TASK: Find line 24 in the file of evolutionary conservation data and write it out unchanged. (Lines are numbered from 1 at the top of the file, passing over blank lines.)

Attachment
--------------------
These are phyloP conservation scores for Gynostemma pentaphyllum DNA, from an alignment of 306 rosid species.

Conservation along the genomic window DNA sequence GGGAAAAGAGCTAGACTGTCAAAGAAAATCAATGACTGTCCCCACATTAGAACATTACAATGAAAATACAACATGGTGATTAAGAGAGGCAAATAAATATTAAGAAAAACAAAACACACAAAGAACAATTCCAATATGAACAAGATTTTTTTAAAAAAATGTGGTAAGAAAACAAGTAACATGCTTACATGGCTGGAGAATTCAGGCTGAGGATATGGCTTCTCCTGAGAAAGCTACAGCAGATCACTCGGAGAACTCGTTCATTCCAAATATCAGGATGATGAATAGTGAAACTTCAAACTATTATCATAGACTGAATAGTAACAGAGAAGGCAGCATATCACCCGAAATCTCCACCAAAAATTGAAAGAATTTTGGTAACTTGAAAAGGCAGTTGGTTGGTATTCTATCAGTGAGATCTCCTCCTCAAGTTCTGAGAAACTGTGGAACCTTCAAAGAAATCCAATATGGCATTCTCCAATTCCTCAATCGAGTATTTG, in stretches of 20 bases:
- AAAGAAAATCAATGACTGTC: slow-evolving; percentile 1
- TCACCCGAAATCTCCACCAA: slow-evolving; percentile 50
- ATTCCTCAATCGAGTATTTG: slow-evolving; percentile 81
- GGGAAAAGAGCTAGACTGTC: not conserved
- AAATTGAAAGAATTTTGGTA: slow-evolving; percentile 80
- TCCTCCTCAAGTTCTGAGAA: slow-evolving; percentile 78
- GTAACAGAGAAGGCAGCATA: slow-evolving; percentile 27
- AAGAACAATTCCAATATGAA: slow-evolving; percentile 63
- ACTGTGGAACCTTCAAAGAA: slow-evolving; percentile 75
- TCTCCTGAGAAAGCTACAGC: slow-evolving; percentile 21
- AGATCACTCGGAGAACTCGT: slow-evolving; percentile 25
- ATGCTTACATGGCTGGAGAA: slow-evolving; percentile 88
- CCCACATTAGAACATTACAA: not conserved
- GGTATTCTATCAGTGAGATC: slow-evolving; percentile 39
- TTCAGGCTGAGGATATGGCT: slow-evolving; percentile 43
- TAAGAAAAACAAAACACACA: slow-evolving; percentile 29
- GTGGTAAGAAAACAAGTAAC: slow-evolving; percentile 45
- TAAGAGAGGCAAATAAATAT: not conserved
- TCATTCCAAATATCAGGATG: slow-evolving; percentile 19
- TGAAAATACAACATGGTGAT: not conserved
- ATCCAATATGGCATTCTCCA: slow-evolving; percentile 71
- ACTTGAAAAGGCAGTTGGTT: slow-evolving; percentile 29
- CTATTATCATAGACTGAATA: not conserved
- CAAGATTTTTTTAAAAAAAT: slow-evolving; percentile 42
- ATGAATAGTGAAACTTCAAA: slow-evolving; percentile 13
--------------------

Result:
- ACTTGAAAAGGCAGTTGGTT: slow-evolving; percentile 29